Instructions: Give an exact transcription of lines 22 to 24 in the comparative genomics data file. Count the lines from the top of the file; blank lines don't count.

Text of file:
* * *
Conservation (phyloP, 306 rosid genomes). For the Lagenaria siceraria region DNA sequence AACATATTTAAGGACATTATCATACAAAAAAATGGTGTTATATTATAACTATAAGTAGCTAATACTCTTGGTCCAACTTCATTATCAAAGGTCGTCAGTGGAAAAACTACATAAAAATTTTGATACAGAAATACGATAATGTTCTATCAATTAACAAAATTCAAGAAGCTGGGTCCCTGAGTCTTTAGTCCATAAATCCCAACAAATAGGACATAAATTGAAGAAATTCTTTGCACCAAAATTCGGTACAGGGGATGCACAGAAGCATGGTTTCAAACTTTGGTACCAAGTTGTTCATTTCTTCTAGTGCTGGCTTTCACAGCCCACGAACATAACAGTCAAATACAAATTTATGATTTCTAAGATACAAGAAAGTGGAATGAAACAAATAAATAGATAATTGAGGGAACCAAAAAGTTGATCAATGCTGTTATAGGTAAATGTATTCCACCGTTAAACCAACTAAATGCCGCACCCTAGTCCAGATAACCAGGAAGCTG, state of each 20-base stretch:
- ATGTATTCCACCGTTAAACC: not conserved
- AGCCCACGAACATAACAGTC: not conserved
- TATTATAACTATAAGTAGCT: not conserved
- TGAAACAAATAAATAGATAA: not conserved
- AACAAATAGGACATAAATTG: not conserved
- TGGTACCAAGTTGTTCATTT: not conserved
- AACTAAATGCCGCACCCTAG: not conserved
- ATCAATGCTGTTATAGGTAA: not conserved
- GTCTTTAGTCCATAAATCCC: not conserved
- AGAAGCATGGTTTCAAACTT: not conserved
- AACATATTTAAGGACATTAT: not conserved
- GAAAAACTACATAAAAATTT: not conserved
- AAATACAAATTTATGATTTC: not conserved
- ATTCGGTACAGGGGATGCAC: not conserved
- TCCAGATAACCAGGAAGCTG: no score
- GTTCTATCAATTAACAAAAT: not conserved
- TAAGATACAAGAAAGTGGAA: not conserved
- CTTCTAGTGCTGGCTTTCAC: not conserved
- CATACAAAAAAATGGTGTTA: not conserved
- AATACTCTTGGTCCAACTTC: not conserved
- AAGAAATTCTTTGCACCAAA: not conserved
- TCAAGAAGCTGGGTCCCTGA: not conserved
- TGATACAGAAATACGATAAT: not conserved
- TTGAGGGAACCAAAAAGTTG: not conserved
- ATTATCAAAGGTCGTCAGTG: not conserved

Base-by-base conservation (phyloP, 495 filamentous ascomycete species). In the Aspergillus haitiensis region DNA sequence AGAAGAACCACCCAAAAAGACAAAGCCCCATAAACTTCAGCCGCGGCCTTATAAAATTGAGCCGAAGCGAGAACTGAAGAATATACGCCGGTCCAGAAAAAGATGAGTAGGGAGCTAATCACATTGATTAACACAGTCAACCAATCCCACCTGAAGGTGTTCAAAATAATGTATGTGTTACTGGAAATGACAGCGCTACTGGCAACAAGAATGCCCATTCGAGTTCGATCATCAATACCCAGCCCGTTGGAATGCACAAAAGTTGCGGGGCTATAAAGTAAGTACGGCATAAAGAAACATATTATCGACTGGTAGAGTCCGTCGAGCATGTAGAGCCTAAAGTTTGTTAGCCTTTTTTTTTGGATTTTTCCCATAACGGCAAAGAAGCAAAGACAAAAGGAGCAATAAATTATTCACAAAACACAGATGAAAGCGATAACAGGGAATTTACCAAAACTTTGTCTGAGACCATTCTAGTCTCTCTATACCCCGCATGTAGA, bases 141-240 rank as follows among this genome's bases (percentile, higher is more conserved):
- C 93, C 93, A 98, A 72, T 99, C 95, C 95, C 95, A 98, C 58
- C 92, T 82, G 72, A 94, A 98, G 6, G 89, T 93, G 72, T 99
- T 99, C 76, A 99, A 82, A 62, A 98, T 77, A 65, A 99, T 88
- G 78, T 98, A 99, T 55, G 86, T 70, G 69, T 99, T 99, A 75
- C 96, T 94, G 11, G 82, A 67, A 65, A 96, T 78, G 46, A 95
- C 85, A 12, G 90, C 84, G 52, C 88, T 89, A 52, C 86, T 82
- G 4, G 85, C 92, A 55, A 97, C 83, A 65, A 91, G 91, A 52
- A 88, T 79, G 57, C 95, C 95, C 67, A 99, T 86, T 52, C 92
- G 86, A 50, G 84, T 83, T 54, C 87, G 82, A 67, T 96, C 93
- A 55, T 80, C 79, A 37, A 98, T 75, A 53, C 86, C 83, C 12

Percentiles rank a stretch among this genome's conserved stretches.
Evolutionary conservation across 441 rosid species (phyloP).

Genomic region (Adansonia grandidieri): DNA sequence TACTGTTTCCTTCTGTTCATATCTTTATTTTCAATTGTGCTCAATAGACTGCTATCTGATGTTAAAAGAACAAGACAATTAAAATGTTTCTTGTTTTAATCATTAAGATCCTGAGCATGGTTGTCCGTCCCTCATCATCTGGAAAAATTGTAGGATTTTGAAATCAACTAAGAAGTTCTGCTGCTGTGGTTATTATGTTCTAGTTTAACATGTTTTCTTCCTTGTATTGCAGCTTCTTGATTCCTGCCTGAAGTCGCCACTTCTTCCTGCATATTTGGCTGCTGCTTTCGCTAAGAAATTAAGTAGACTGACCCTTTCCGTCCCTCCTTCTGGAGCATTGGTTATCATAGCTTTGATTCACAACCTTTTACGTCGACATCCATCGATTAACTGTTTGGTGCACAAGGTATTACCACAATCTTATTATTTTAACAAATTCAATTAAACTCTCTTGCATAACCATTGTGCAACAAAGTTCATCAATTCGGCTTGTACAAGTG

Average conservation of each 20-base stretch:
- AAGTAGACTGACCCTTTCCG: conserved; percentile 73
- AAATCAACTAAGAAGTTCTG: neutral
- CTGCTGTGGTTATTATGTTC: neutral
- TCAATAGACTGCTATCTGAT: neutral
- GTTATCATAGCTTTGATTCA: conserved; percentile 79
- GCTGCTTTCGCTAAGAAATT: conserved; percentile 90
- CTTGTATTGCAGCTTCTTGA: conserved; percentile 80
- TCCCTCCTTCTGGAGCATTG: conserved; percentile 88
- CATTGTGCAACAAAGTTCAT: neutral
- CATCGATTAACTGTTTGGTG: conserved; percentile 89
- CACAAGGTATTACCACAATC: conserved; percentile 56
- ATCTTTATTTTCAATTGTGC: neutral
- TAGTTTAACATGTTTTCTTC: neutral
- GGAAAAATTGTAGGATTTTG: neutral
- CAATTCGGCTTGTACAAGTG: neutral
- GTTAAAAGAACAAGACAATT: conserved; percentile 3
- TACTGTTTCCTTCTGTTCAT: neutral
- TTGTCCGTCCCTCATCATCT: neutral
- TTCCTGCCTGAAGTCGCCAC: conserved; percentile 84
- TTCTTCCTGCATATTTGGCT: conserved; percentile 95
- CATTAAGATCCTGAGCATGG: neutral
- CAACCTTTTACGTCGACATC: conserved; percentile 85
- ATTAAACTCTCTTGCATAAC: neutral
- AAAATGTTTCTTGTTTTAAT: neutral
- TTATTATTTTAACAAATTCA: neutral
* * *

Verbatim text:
- AAGAAATTCTTTGCACCAAA: not conserved
- TCAAGAAGCTGGGTCCCTGA: not conserved
- TGATACAGAAATACGATAAT: not conserved